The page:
Peppery Zucchini soup with homemade vegetable stock

Just as Jacques Tati's Monsieur Hulot heads out to the beach to celebrate summer, I enjoy the newly available bounty from the farmer's market and roadside stands. Summer squash tends to grow very well around here and you can buy a lot for very little.

As this is also the time of year when strawberries and blackberries become particularly abundant, room must be made in the freezer for storage.....which means cleaning out those vegetable odds and ends that I have been keeping for months with the intention of making my own vegetable stock. It turned out quite well, I think, giving this zucchini soup a very complex flavor.

Regarding pepper: I'm a bit of a pepper junkie when it comes to a lot of soups anyway, but must stress that the pepper is pretty integral to the taste here. I added more to my bowl when I dished it up.

The soup

2 T unsalted butter
2 T extra virgin olive oil
1 medium onion, chopped
2 1/2 pound zucchini, chopped large
7 c. vegetable stock
2 medium red potatoes, diced
1 t salt
freshly ground black pepper
1/2 cup fresh basil, shredded

1. In a large pot, melt the butter in the olive oil over medium heat.
2. Saute the the onion 4-5 minutes.
3. Add the zucchini, salt, 10 or 12 good grinds of black pepper. Cook for 8-10 minutes, until zucchini begins to soften slightly.
4. Add stock and potatoes; simmer until potatoes are done, 10-15 minutes.
5. Add basil.
6. Puree (in 2 or 3 batches is easiest).

Serve with crackers.

The vegetable stock
I used all the odds and ends I had been storing in the freezer over the past six months: the green parts of leeks, broccoli stems, carrot ends, onion cores, plus added a couple of fresh carrots and a handful each of fresh parsley and fresh thyme. I added two quarts of water, which was just enough to cover all of the veg in the pot, them simmered for....a couple of hours. I spent the time scanning photo negatives in the next room, perfectly complimentary activities as I was able to keep an eye on the stove lest the pot begin to boil over. Multitasking!

The fruit (groan) of our labors

Picking your own strawberries (21 quarts in 2 1/2 hours = $31.50), plus having your own blackberry bushes growing on the beach (currently giving up a couple of quarts per day) yields great rewards.

Best. Pizza. Ever.

There's nothing film-related about this recipe, but I would be remiss if I didn't pass this on to any- and everyone I know. The basic recipe for Gouda and Red Salad Pizza is from the October 1991 issue of Gourmet, now helpfully archived at Epicurious. My only tweaks are substituting Vidalia onion for red and my own homemade crust for the Boboli, and baking at 475 o na pre-heated pizza stone. (The stone is really invaluable, essential in my view for a great homemade pizza.) I'll let the recipe stand as it is at the Epicurious link; my pizza dough recipe is below.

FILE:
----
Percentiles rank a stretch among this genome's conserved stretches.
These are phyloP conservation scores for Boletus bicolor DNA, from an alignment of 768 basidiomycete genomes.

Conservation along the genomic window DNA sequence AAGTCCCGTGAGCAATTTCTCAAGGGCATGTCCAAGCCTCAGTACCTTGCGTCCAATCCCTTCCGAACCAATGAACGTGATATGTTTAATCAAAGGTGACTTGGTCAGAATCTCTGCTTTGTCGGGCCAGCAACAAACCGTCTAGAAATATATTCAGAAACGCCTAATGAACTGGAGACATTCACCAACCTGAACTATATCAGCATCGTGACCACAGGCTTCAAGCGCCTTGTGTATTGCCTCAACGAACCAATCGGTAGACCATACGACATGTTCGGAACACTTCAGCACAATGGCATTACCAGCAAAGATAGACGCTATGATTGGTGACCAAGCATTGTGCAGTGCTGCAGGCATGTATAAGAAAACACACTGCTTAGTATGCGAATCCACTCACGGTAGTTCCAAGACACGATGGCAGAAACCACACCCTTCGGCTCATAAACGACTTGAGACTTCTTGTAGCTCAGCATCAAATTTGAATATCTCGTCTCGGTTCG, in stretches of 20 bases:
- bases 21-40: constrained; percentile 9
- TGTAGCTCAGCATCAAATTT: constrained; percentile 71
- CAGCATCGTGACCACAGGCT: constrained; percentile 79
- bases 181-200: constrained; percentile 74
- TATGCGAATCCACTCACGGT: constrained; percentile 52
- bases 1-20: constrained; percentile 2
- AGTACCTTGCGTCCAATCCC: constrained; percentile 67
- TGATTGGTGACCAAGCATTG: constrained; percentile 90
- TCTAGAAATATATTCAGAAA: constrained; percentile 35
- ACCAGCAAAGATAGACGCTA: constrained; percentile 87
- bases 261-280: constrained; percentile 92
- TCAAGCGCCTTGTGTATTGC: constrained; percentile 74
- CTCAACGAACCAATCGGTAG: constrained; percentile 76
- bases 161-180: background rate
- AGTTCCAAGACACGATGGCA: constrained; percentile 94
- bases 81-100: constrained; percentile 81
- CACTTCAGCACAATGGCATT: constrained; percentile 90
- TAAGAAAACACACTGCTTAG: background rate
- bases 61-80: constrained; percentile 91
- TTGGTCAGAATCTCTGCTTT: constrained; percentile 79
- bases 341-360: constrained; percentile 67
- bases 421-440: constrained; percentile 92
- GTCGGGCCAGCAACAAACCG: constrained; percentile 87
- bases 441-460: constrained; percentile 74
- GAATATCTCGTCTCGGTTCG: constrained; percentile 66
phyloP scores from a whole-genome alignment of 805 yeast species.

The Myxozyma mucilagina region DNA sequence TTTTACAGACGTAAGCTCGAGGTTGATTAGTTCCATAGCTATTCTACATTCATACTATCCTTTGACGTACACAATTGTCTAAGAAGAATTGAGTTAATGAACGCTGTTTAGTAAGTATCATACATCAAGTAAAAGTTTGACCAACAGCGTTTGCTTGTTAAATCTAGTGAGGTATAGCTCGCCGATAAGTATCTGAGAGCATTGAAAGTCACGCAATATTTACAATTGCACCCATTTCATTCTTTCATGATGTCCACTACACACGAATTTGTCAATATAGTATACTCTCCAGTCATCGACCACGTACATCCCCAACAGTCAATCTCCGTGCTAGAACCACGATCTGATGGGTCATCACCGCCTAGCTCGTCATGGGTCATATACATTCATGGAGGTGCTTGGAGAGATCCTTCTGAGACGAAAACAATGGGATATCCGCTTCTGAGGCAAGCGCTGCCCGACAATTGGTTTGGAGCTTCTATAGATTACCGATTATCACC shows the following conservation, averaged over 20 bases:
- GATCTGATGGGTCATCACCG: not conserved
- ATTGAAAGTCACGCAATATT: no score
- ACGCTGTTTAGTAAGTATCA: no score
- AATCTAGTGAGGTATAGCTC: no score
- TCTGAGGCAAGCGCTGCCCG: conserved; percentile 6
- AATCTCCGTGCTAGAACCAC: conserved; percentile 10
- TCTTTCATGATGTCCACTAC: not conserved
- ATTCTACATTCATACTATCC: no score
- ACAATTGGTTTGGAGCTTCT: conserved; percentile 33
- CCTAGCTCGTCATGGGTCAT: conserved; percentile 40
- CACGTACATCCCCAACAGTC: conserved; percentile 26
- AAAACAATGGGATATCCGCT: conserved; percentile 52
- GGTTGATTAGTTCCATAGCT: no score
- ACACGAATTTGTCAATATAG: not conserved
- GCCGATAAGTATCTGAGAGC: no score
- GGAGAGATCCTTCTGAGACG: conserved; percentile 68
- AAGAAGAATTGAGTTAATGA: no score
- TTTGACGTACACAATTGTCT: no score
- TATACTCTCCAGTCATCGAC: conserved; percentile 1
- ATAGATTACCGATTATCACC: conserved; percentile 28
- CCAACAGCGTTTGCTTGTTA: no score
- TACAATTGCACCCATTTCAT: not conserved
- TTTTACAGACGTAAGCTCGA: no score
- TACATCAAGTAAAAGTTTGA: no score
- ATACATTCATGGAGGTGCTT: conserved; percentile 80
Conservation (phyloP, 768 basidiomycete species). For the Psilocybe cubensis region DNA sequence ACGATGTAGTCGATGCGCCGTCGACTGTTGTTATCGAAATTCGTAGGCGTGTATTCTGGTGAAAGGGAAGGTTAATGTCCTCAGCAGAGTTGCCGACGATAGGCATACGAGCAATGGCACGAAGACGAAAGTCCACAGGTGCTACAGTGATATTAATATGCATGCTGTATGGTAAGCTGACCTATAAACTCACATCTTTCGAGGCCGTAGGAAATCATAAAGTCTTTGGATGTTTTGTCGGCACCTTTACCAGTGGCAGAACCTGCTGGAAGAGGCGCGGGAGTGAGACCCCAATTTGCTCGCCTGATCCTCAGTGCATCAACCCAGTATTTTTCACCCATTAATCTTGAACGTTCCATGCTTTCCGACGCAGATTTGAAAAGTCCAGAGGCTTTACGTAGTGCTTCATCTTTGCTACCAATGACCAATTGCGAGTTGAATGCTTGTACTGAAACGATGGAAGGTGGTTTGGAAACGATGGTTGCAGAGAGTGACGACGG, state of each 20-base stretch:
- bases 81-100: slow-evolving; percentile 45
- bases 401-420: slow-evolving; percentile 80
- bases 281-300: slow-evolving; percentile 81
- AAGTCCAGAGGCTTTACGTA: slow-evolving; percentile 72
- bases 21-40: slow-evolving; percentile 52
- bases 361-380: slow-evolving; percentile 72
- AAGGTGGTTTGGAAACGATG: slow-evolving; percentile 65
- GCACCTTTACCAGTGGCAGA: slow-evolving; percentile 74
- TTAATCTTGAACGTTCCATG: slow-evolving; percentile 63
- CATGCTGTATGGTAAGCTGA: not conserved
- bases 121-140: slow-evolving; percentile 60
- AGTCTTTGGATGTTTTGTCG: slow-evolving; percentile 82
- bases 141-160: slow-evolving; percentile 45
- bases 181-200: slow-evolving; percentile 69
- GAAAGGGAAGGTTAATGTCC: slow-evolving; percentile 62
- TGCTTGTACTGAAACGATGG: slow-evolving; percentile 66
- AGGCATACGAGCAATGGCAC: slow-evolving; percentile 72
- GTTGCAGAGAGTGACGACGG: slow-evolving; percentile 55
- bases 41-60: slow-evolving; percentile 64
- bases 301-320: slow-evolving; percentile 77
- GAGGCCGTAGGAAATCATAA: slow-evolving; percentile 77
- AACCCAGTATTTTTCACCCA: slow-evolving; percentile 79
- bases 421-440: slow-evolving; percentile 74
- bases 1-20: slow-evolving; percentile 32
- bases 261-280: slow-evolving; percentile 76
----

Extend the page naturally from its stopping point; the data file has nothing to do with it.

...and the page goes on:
3/4 c warm water (90-100 degrees F)
1 t sugar
2 1/4 t active dry yeast
1 T olive oil

1 1/4 c. whole wheat flour
1 c. white flour
1 t salt
2 T cornmeal
1 T freshly ground black pepper
1 t dried oregano

1. Dissolve the sugar in the water; sprinkle the yeast over the surface of the water. Add the oil and whisk with a fork. Let stand until the yeast has yielded a head that brings the volume up to one cup. Meanwhile...
2. Add the dry ingredients to a food processor; pulse a few times to combine.
3. When the yeast has activated, turn the processor on and add the water in a steady stream. Let the machine run until the dough forms into something resembling a ball.
4. Lightly coat a glass bowl big enough for the dough after it has doubled in size. Put the dough in, flipping in once to make sure it has a thin coating of the oil. Cover with a clean dishtowel and let the dough rise until nearly double in size. No peeking! (That's why you use a glass bowl.) This should take anywhere from 45 minutes to an hour.

This might sound odd, but sometimes when I make this pizza, I have leftover topping. I don't know how this happens, as the only produce item that really varies in size each time if the radicchio, and even that doesn't have a huge amount of variation. Anyway, any leftover red salad topping makes outstanding panini filling. I declared said sandwich the I'm Not There Sandwich, as the filling had once been something else, what once was the Best Pizza Ever became the Best Grilled Cheese ever not unlike the changing Dylan surrogates of the Todd Haynes film. (Perhaps fittingly, this was conjured up after getting home late from a screening of the film and
discussion with the director.) Is that a stretch?

Don't answer that.

Thursday, July 3, 2008

Win some, lose some

Some dishes just don't turn out so well.